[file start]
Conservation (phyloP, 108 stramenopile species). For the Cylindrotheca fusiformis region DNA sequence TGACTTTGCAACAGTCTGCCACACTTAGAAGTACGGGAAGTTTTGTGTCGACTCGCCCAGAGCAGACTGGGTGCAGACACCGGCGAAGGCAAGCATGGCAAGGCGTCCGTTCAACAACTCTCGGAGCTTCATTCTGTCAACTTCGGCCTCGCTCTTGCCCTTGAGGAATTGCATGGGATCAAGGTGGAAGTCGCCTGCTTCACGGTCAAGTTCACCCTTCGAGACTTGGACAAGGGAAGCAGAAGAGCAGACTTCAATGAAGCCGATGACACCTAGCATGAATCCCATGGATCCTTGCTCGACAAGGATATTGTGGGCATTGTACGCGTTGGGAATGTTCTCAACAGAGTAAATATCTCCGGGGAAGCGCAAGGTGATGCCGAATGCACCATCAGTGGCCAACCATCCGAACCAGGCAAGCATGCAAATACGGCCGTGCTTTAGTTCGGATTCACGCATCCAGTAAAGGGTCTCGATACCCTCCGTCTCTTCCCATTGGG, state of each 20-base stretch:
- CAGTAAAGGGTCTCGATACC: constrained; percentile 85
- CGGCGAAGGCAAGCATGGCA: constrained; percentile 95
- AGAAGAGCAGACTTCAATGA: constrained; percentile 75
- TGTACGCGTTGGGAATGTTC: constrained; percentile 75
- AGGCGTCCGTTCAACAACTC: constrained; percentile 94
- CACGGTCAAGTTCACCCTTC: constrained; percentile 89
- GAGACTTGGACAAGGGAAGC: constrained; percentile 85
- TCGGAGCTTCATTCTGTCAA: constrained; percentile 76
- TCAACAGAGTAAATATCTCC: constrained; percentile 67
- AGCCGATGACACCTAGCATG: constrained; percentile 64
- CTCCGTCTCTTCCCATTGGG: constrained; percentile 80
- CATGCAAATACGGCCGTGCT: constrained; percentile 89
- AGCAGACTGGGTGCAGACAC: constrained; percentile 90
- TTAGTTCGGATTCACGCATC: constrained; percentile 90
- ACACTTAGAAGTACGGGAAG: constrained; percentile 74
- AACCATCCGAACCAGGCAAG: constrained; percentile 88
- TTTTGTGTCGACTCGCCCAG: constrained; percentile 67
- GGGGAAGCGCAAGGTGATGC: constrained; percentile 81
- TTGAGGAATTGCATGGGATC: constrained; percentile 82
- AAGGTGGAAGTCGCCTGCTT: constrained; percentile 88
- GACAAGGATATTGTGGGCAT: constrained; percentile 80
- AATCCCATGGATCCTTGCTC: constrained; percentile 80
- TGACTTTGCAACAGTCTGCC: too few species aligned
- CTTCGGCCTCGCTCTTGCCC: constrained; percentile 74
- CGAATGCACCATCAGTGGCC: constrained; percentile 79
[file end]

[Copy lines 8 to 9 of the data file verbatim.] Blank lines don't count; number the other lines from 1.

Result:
- GAGACTTGGACAAGGGAAGC: constrained; percentile 85
- TCGGAGCTTCATTCTGTCAA: constrained; percentile 76